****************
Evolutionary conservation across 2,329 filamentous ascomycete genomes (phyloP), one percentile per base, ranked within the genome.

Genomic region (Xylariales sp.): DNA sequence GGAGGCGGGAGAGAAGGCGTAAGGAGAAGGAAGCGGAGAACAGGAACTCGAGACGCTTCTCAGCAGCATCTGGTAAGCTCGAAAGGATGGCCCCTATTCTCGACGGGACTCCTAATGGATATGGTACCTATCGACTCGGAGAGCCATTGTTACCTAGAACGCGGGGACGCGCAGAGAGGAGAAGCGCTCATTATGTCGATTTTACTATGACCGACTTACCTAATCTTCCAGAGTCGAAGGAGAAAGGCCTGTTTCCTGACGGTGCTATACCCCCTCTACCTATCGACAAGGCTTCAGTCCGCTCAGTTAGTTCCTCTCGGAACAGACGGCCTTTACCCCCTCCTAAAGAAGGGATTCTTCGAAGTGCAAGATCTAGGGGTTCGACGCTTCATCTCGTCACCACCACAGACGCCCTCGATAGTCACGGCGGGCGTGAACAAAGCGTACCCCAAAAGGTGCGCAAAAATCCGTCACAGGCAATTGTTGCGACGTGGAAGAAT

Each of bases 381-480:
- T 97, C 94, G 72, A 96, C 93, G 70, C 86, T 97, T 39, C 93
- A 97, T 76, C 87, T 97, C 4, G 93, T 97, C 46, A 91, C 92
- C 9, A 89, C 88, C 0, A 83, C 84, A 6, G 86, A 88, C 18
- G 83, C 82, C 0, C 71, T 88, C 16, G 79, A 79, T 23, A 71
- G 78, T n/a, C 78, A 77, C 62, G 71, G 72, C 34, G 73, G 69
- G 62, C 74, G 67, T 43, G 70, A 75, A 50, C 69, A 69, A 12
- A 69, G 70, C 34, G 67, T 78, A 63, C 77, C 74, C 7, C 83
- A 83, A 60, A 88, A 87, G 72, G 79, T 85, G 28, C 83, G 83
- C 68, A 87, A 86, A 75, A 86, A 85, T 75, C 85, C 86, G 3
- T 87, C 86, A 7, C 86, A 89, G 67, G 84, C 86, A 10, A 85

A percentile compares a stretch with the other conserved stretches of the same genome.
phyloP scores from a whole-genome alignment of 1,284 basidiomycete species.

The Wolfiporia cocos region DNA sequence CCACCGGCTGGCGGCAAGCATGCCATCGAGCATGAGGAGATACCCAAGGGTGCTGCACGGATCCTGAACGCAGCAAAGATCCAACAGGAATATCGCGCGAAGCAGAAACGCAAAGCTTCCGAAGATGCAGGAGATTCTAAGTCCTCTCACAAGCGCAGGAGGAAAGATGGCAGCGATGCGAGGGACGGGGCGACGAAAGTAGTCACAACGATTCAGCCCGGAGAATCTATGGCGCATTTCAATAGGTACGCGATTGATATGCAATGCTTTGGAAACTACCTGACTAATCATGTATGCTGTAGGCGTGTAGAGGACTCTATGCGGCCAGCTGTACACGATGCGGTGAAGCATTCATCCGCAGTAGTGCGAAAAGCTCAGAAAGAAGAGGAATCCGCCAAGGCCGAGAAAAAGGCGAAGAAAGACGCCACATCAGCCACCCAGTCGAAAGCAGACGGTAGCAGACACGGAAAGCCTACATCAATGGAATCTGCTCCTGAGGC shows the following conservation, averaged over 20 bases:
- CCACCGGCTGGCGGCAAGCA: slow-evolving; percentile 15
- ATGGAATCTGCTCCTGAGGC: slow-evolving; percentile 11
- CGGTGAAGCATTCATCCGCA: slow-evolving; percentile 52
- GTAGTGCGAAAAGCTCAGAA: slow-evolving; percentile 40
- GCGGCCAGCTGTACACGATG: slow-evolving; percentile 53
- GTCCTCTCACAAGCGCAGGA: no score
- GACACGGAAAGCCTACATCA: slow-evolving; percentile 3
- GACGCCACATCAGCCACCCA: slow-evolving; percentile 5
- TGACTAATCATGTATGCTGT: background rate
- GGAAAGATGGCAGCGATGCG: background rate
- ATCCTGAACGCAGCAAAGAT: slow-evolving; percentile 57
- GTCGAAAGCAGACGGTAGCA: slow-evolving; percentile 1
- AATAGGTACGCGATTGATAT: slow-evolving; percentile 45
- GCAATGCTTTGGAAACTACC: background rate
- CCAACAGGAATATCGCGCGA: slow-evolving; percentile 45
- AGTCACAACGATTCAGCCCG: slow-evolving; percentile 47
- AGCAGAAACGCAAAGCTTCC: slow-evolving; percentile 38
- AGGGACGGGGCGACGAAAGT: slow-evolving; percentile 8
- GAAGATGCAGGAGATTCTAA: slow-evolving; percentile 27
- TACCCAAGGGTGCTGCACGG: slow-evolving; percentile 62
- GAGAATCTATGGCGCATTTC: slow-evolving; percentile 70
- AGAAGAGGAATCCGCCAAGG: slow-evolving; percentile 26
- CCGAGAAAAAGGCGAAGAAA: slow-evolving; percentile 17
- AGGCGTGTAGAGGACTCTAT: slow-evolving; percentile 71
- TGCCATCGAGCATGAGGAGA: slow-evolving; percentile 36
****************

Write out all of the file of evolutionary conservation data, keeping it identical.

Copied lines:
Evolutionary conservation across 2,329 filamentous ascomycete genomes (phyloP), one percentile per base, ranked within the genome.

Genomic region (Xylariales sp.): DNA sequence GGAGGCGGGAGAGAAGGCGTAAGGAGAAGGAAGCGGAGAACAGGAACTCGAGACGCTTCTCAGCAGCATCTGGTAAGCTCGAAAGGATGGCCCCTATTCTCGACGGGACTCCTAATGGATATGGTACCTATCGACTCGGAGAGCCATTGTTACCTAGAACGCGGGGACGCGCAGAGAGGAGAAGCGCTCATTATGTCGATTTTACTATGACCGACTTACCTAATCTTCCAGAGTCGAAGGAGAAAGGCCTGTTTCCTGACGGTGCTATACCCCCTCTACCTATCGACAAGGCTTCAGTCCGCTCAGTTAGTTCCTCTCGGAACAGACGGCCTTTACCCCCTCCTAAAGAAGGGATTCTTCGAAGTGCAAGATCTAGGGGTTCGACGCTTCATCTCGTCACCACCACAGACGCCCTCGATAGTCACGGCGGGCGTGAACAAAGCGTACCCCAAAAGGTGCGCAAAAATCCGTCACAGGCAATTGTTGCGACGTGGAAGAAT

Each of bases 381-480:
- T 97, C 94, G 72, A 96, C 93, G 70, C 86, T 97, T 39, C 93
- A 97, T 76, C 87, T 97, C 4, G 93, T 97, C 46, A 91, C 92
- C 9, A 89, C 88, C 0, A 83, C 84, A 6, G 86, A 88, C 18
- G 83, C 82, C 0, C 71, T 88, C 16, G 79, A 79, T 23, A 71
- G 78, T n/a, C 78, A 77, C 62, G 71, G 72, C 34, G 73, G 69
- G 62, C 74, G 67, T 43, G 70, A 75, A 50, C 69, A 69, A 12
- A 69, G 70, C 34, G 67, T 78, A 63, C 77, C 74, C 7, C 83
- A 83, A 60, A 88, A 87, G 72, G 79, T 85, G 28, C 83, G 83
- C 68, A 87, A 86, A 75, A 86, A 85, T 75, C 85, C 86, G 3
- T 87, C 86, A 7, C 86, A 89, G 67, G 84, C 86, A 10, A 85

A percentile compares a stretch with the other conserved stretches of the same genome.
phyloP scores from a whole-genome alignment of 1,284 basidiomycete species.

The Wolfiporia cocos region DNA sequence CCACCGGCTGGCGGCAAGCATGCCATCGAGCATGAGGAGATACCCAAGGGTGCTGCACGGATCCTGAACGCAGCAAAGATCCAACAGGAATATCGCGCGAAGCAGAAACGCAAAGCTTCCGAAGATGCAGGAGATTCTAAGTCCTCTCACAAGCGCAGGAGGAAAGATGGCAGCGATGCGAGGGACGGGGCGACGAAAGTAGTCACAACGATTCAGCCCGGAGAATCTATGGCGCATTTCAATAGGTACGCGATTGATATGCAATGCTTTGGAAACTACCTGACTAATCATGTATGCTGTAGGCGTGTAGAGGACTCTATGCGGCCAGCTGTACACGATGCGGTGAAGCATTCATCCGCAGTAGTGCGAAAAGCTCAGAAAGAAGAGGAATCCGCCAAGGCCGAGAAAAAGGCGAAGAAAGACGCCACATCAGCCACCCAGTCGAAAGCAGACGGTAGCAGACACGGAAAGCCTACATCAATGGAATCTGCTCCTGAGGC shows the following conservation, averaged over 20 bases:
- CCACCGGCTGGCGGCAAGCA: slow-evolving; percentile 15
- ATGGAATCTGCTCCTGAGGC: slow-evolving; percentile 11
- CGGTGAAGCATTCATCCGCA: slow-evolving; percentile 52
- GTAGTGCGAAAAGCTCAGAA: slow-evolving; percentile 40
- GCGGCCAGCTGTACACGATG: slow-evolving; percentile 53
- GTCCTCTCACAAGCGCAGGA: no score
- GACACGGAAAGCCTACATCA: slow-evolving; percentile 3
- GACGCCACATCAGCCACCCA: slow-evolving; percentile 5
- TGACTAATCATGTATGCTGT: background rate
- GGAAAGATGGCAGCGATGCG: background rate
- ATCCTGAACGCAGCAAAGAT: slow-evolving; percentile 57
- GTCGAAAGCAGACGGTAGCA: slow-evolving; percentile 1
- AATAGGTACGCGATTGATAT: slow-evolving; percentile 45
- GCAATGCTTTGGAAACTACC: background rate
- CCAACAGGAATATCGCGCGA: slow-evolving; percentile 45
- AGTCACAACGATTCAGCCCG: slow-evolving; percentile 47
- AGCAGAAACGCAAAGCTTCC: slow-evolving; percentile 38
- AGGGACGGGGCGACGAAAGT: slow-evolving; percentile 8
- GAAGATGCAGGAGATTCTAA: slow-evolving; percentile 27
- TACCCAAGGGTGCTGCACGG: slow-evolving; percentile 62
- GAGAATCTATGGCGCATTTC: slow-evolving; percentile 70
- AGAAGAGGAATCCGCCAAGG: slow-evolving; percentile 26
- CCGAGAAAAAGGCGAAGAAA: slow-evolving; percentile 17
- AGGCGTGTAGAGGACTCTAT: slow-evolving; percentile 71
- TGCCATCGAGCATGAGGAGA: slow-evolving; percentile 36